Feeding festivum in the home aquarium is very easy; they are not fussy eaters and will accept most foods. Sticking with a base diet of quality flake food or pellet is best. Here, I recommended New Life Spectrum pellets as they are made with high-quality natural ingredients and do not contain any fillers.
This should be supplemented with live foods such as bloodworm, brine shrimp, and some vegetable matter.
Establishing a regular feeding schedule will also help keep your festivum cichlids healthy and reduce aggression levels in the tank. The standard morning and evening feeding should be fine.
Just make sure not to overfeed them as this can lead to health problems and dirty water.
Festivum Cichlid Tank Mates
Finding possible Festivum Cichlid tank mates all comes down to two key factors – temperament and compatibility.
As we mentioned earlier, these fish are generally peaceful by nature but can become aggressive when spawning or if they feel threatened in any way. So, it’s best to pair them with similar-sized fish with a peaceful temperament in a heavily planted tank.
Remember that fish too small might be seen as food, and fish too large might intimidate them.
Possible tank mates for Festivum cichlids include:
- Angelfish (Pterophyllum scalare)
- Acaras (Bujurquina sp.)
- Apistos (Apistogramma sp.)
- Red Shoulder Severum (Rotkeil Severum)
- Threadfin Acara Cichlid (Acarichthys heckelii)
- Geophagus Brasiliensis (Pearl Cichlid)
- Geophagus altifrons
- Geophagus sveni (Sven’s Eartheater Cichlid)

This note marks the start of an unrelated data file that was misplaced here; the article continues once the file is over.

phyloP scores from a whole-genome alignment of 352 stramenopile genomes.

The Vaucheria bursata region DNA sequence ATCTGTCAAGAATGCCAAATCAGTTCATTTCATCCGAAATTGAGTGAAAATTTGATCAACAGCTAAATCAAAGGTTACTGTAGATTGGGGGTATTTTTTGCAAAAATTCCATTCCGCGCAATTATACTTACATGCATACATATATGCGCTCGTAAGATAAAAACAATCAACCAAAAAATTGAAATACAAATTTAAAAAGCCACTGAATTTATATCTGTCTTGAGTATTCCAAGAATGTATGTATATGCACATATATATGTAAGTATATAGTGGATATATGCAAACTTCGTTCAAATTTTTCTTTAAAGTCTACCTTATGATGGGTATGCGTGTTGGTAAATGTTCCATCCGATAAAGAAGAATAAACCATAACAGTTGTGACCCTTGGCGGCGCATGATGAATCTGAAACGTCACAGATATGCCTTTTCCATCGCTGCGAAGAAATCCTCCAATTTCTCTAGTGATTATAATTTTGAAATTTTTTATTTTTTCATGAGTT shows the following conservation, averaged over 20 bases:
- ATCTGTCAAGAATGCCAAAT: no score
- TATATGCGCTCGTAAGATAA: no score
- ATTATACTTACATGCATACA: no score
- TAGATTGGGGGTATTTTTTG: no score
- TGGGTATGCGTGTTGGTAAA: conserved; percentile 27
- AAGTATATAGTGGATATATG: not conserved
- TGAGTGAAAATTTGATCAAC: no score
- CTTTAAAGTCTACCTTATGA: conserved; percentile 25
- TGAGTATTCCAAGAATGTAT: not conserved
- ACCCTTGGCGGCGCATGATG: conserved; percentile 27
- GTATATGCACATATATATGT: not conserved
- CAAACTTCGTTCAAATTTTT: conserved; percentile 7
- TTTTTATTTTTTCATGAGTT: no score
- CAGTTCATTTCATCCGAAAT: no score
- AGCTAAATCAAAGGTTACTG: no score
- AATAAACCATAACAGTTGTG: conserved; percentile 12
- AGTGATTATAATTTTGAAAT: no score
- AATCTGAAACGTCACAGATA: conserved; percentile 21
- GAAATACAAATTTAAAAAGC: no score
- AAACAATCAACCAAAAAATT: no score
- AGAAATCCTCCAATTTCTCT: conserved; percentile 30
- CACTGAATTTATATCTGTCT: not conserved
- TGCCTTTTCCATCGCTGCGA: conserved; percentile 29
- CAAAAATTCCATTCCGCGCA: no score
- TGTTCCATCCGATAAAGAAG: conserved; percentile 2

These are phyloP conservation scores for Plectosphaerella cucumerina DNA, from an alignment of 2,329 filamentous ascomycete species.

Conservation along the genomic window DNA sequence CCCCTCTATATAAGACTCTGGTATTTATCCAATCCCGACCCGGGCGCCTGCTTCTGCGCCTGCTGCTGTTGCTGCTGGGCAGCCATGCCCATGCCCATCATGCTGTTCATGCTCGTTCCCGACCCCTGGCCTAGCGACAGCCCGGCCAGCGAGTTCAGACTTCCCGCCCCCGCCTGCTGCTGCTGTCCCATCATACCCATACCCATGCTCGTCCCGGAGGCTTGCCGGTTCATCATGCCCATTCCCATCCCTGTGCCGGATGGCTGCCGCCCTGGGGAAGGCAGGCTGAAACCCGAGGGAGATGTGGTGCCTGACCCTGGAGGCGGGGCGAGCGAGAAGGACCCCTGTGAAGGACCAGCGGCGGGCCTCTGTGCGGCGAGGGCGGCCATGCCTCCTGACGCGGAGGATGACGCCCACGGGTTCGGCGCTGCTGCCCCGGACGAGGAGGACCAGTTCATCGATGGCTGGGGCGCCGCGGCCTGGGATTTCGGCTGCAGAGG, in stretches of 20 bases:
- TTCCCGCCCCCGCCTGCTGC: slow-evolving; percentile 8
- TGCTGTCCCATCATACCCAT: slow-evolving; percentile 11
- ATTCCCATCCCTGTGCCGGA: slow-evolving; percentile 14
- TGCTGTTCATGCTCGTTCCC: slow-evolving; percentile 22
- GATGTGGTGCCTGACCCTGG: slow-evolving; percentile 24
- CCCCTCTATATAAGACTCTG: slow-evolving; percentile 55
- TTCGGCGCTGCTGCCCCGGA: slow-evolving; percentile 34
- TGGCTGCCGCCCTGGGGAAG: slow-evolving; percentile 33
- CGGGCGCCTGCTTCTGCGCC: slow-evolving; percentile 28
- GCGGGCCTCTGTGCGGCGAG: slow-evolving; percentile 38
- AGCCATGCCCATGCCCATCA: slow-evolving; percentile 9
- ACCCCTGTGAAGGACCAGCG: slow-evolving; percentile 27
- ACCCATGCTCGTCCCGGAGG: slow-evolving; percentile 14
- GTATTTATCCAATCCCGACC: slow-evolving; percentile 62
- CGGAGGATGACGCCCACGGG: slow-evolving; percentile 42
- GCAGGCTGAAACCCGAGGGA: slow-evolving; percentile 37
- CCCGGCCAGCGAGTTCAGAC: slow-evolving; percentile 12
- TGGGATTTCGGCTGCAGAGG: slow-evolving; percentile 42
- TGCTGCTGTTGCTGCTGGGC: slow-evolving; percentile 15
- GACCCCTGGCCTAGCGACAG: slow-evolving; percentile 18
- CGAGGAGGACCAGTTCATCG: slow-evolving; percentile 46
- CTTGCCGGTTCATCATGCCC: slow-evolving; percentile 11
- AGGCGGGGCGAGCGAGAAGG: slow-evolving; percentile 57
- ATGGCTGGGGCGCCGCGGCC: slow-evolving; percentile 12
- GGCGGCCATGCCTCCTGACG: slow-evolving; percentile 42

- Keyhole Cichlid (Cleithracara maronii)
- Diamond Tetras (Moenkhausia pittieri)
Author note: It’s best not to mix different varieties to avoid accidental hybridization.
Festivum Cichlid Breeding
Breeding Festivum Cichlid can be difficult and require a great deal of experience and patience.
But they will form a strong, monogamous pair bond in the home aquarium if given the proper conditions.
Of course, the most important prerequisite for breeding festivum cichlids is obtaining a breeding pair. Either buy a mated pair or allow a group of juveniles to grow up together and choose their own mates.
It’s worth noting that the most common species sold under the name flag cichlid in LFS is actually the M. insignis.
Set up a separate breeding tank with soft, slightly acidic water. Make sure there are some flat rocks as their breeding site.
To induce the breeding process, raise the water temperature to the high end of the preferred range. This mimics the breeding season in their habitat and will trigger spawning. Don’t forget to feed them live foods to help condition them for breeding.
In the wild, they like to lay eggs on a submerged sugarcane stem. If your fish don’t have access to one, a smooth, flat rock will suffice. The female will lay up to 100 eggs on the flat stones, where the male will then fertilize.
The parents will then defend the eggs until they hatch in 3-4 days. They may eat fry when stressed. Therefore, it’s best to place the breeding tank in a quiet area of the house to minimize stress and increase the chances of survival.
After about a week, the fry will be free-swimming and can be fed live foods such as baby brine shrimp and daphnia. As they grow, you can start to introduce them to flake food and pellets.
Putting It All Together
Festivums are definitely the most underrated South American cichlids around. They are one of my all-time favorites.
These fish are readily available online and in most fish stores. They’re relatively easy to care for and make a great addition. Just remember, the most commonly sold species under the name “flag cichlid” is actually the M. insignis.
I hope this guide has inspired you to give them a try in your aquarium. If you have suggestions on ways to improve this guide, please let me know in the comments below. We would love to hear from you.